# Wouldn't The Time Being Relative Be A Product Of Space Curvature Near Mass

by Sarcastic14
Tags: curvature, mass, product, relative, space, time
 P: 5 Now, I know that tittle is messy, so I'm going to explain it as clearly I can. One of the proofs to the fact that time is relative is, as I've heard. Putting one clock on the ground, and another a few feets above it. When these clocks measure time, the one above the ground will do it faster, because, as Einstein says, mass slows time and all that stuff. But, one day I thought of something that bugged me. I made an awful picture to depict it. So, as depicted in the picture, a guy observes two clocks, one above the ground more than the other. But what happens to these photons as they get closer to the Earth, is they are pulled with more force towards it. Therefore the one reaching the upper clock will have less gravitational pull applied to him, and will be more unrestrained, with his trajectory shorter than in the other case. The observer gets this photon faster than the second photon, which hit the clock lower to the ground, which was more pulled by the gravitation, which elongated its road, delaying the time it hit the observer's eye, even if both of the photons hit the clock at the same time. Wouldn't this delay we see between the clocks be simply the effect gravity has on photons, curving their path and making it get to our eyes shortly after the photon from the higher clock hits it. Oh, and if I'm terribly wrong at something, please don't hate on me. This was just a random thought that popped into my mind once. I also want to make it clear that this isn't a "theory" of mine that I've come here to discuss. I've already got a warning for discussing my theories on here, even if it was a misunderstanding.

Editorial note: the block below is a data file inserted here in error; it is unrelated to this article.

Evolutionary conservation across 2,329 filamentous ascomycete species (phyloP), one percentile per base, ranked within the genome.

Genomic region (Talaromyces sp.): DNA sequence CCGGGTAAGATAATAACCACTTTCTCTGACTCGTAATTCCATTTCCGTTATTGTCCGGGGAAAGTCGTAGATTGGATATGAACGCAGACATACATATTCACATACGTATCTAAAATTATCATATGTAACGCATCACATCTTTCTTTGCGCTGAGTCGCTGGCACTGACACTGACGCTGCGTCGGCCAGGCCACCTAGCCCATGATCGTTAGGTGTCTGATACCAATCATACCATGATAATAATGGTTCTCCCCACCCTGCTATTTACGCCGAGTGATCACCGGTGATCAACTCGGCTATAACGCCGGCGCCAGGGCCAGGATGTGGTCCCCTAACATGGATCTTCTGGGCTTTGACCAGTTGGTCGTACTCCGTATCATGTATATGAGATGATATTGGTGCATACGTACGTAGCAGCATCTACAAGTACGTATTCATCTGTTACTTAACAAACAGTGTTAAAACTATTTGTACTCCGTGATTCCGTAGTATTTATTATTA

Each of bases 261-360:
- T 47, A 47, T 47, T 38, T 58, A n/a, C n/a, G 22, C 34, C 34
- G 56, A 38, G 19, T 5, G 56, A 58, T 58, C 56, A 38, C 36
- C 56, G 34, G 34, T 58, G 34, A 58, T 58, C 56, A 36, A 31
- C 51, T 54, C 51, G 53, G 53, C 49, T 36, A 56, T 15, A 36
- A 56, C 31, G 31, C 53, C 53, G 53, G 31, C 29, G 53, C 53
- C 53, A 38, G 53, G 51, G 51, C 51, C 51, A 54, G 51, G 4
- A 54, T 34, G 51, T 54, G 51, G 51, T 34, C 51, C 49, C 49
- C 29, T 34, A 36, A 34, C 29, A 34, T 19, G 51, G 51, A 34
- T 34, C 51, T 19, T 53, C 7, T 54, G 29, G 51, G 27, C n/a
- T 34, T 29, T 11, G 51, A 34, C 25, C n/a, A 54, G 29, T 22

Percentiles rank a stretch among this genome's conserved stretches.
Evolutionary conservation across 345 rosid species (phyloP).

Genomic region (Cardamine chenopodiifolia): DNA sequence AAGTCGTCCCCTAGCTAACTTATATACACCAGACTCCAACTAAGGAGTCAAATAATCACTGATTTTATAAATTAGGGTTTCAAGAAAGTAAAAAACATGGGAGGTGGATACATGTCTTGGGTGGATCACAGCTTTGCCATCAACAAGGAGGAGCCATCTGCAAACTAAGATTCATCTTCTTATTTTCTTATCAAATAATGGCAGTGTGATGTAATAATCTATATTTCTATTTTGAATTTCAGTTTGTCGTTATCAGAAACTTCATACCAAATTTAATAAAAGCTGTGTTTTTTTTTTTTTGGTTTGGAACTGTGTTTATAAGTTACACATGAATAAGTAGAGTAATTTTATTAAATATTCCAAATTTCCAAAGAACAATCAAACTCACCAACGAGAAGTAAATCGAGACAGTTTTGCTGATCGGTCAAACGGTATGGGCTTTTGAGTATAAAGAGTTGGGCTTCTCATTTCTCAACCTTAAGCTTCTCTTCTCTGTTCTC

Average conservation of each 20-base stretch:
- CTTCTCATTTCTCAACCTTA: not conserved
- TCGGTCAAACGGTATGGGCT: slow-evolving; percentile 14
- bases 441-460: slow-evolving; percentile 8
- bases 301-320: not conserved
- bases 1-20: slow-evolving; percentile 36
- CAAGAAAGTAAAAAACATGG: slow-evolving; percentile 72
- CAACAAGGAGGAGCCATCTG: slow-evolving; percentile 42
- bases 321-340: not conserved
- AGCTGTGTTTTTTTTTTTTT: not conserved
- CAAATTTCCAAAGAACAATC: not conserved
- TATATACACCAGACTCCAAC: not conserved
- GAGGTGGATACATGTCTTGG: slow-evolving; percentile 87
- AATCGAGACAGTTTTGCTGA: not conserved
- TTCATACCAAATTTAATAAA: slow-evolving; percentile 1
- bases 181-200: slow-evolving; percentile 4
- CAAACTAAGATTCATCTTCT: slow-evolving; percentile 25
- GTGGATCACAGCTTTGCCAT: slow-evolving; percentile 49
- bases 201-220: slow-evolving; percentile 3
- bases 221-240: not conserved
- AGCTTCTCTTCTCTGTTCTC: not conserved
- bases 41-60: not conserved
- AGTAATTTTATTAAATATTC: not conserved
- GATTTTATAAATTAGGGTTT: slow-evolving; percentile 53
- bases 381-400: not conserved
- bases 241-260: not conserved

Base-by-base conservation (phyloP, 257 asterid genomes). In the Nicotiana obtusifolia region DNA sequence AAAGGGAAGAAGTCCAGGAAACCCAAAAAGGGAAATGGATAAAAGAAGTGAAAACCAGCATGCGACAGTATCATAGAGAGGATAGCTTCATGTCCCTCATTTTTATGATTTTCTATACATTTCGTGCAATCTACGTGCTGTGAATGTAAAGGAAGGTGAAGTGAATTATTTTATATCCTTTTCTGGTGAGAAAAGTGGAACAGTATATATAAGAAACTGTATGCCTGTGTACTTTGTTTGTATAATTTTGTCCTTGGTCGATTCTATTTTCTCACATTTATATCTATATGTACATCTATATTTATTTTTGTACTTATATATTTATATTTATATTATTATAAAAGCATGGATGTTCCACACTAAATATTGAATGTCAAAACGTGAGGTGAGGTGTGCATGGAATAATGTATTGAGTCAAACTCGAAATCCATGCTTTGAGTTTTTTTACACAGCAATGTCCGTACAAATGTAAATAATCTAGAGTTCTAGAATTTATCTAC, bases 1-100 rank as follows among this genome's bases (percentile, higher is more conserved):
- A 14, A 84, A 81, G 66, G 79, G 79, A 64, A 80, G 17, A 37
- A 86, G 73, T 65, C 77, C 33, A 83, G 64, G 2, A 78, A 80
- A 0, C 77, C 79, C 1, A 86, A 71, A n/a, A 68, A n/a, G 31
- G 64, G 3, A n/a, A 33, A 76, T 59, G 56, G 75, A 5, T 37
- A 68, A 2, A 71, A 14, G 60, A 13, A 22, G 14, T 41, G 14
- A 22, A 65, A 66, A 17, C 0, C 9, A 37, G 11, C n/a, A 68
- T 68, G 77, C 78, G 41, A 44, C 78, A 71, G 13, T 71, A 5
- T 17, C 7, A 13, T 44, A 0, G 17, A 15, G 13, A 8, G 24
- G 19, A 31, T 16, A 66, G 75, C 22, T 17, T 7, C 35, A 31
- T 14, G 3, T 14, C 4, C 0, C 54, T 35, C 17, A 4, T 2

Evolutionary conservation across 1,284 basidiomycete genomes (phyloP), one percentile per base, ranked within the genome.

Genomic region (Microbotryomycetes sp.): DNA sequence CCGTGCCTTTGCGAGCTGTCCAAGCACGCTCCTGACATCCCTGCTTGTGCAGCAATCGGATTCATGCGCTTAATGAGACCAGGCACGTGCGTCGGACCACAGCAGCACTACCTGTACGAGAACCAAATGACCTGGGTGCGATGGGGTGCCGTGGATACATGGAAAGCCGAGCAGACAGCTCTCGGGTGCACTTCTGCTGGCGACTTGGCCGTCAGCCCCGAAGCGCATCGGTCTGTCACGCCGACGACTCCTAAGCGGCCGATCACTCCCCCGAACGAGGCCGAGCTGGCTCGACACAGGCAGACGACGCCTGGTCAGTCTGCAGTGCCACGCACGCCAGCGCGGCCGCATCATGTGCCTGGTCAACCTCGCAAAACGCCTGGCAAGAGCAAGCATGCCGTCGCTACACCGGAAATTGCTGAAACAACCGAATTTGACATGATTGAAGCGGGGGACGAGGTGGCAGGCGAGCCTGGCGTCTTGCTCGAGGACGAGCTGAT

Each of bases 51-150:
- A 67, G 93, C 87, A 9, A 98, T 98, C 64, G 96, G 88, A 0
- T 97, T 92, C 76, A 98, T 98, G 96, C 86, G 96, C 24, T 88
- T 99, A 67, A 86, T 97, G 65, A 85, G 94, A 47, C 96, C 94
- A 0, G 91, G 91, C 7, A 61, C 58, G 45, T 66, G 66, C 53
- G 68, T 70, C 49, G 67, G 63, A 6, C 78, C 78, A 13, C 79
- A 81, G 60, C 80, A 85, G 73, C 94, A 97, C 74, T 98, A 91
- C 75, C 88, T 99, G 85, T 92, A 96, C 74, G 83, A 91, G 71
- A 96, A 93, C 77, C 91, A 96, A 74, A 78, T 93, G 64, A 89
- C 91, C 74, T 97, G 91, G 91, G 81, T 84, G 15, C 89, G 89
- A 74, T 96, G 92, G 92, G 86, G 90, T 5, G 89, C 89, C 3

P: 3,967 Hi Sarcastic :) Time dilation equations predicts what happens after signal travel times have been taken into account. For example we could start with both clocks at ground level and then move clock 2 up to height X and leave it there for a while and then move clock 2 back to ground level and compare the clocks again when they are both alongside each other. This way delays due to light travel times is insignificant and GR predicts that the clock that remained at ground level will show the least elapsed time. You might argue that because clock 2 has moved and clock 1 has not, that the time differences may be due to the differences in motion. This argument can be eliminated by repeating the experiment with both clocks initially at height X and lowering one to ground level and then raising it back up again. Alternatively you send one clock down to ground level and after a long delay send the second clock to ground level. In all cases the clock that spends the most time nearest the massive body shows the least elapsed time and it is nothing to do with light signal travel times. Also, trivially in your experiment the light paths from the two clocks could be made equal by careful positioning of the observer and the clocks would still tick at the predicted different rates.